On April 4, 2022, a merits panel of the D.C. Circuit Court of Appeals will hear oral arguments on a petition seeking to force OSHA to issue a permanent standard for healthcare occupational exposure to COVID-19 and to reinstate the Healthcare Emergency Temporary Standard on Occupational Exposure (Healthcare ETS) to COVID-19 pending the permanent standard. The D.C. Circuit Court of Appeals’ referral of this matter to a merits panel was initiated by the Court’s own motion.

On December 27, 2021, OSHA announced the withdrawal of the Healthcare ETS and confirmed its intent to issue a permanent infectious disease standard. Less than two weeks later, on January 5, 2022, National Nurses United and several other labor unions filed an Emergency Petition for a Writ of Mandamus and Request for Expedited Briefing and Disposition with the D.C. Circuit Court of Appeals. In re: National Nurses United, et al., No. 22-1002 (D.C. Cir. Jan. 5, 2022).

The unions argue that OSHA has failed to adequately protect nurses and other healthcare workers from COVID-19. OSHA filed its opposition to the petition on January 21, 2022, arguing, among other things, that OSHA was unable to finalize a permanent healthcare standard because it focused the agency’s resources on its COVID-19 Vaccination and Testing Emergency Temporary Standard (which was also withdrawn). OSHA indicated it expects to complete rulemaking for a permanent healthcare standard within six-to-nine months.

The Healthcare ETS applied in settings where COVID-19 patients are treated, and it required healthcare employers with more than 10 employees to develop and implement written COVID-19 plans that included the following elements:

  • Assigning a designated safety coordinator;
  • Patient screening and management;
  • Policies and procedures to comply with CDC guidelines;
  • Facemask and PPE requirements;
  • Protections while using aerosol-generating procedures on persons with suspected or confirmed COVID-19;
  • Physical distancing;
  • Solid barriers at employee work stations;
  • Cleaning and disinfection protocols;
  • HVAC system requirements;
  • Health screening and medical management requirements;
  • Paid leave for vaccinations, vaccination recovery, and medical removal from work due to COVID-19 infection or certain COVID-19 exposures;
  • Employee training;
  • Anti-retaliation protections;
  • Employee COVID-19 logs; and
  • Reporting work-related COVID-19 fatalities and in-patient hospitalizations.

OSHA has indicated its forthcoming permanent infectious disease standard will cover all industries and address airborne, droplet, and non-bloodborne contact diseases.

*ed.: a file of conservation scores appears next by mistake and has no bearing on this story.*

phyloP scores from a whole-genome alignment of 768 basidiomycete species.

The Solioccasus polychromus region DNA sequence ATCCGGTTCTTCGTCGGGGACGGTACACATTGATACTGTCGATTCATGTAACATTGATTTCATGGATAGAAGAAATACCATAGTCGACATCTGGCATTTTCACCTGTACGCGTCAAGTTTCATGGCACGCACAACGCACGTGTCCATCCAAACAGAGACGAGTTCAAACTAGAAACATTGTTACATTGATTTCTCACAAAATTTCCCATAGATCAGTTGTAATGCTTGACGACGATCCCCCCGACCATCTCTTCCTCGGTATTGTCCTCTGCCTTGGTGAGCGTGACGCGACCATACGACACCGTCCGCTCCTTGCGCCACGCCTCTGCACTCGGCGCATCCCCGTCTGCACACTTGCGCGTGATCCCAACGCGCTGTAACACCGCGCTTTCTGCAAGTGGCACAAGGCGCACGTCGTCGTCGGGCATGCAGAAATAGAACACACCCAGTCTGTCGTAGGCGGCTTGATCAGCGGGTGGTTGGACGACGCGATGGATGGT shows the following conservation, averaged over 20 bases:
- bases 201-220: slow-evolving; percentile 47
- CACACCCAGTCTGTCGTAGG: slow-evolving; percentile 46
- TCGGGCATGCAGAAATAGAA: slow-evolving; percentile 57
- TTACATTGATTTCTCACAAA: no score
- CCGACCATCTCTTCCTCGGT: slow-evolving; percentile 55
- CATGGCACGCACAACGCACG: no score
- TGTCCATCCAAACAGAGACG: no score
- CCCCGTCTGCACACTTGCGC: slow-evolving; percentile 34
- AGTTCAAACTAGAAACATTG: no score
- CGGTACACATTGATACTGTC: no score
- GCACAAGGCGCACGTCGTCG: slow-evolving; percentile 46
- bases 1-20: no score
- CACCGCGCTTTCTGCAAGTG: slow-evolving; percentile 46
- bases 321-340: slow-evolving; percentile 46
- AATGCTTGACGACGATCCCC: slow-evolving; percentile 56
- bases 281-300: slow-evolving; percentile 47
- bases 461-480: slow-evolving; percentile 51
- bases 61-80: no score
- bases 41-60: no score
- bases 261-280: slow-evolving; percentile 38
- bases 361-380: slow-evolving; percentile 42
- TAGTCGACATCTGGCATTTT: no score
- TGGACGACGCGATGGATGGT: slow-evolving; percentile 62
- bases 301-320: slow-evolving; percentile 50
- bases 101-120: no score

While OSHA has indicated it may use the now-withdrawn Healthcare ETS to support citations against healthcare employers under the General Duty Clause of the OSH Act, only the COVID-19 log and reporting provisions formally remain in effect.

Reinstatement of the Healthcare ETS would have a significant impact on covered employers, particularly as COVID-19 cases appear to be dropping throughout the country and more jurisdictions are loosening restrictions.

Please contact a Jackson Lewis attorney with any questions.

California employers are required to post their annual summary of work-related injuries and illnesses, including COVID-19 illness, in a visible and easily accessible area at every worksite from February 1st through April 30th. Employers are required to use Cal/OSHA’s Form 300A for this posting. Read the full article on the California Workplace Law Blog by clicking here.

The Occupational Safety and Health Administration (OSHA) has withdrawn its enforcement of the Emergency Temporary Standard (ETS) requiring most employers to mandate COVID-19 vaccines or tests for employees.

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In a 6-3 ruling, the U.S. Supreme Court has granted a temporary stay of the Occupational Safety and Health Administration’s (OSHA) Emergency Temporary Standard (ETS).

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The U.S. Supreme Court heard oral arguments today in the OSHA ETS case.  Of course one never knows how the Court will rule, but if the Justices’ questions are any indication, there could be a 6-3 split in favor of a stay, with Chief Justice Roberts, Justice Thomas, Justice Alito, Justice Gorsuch, Justice Kavanaugh, and Justice Barrett voting in favor and Justice Breyer, Justice Kagan, and Justice Sotomayor dissenting.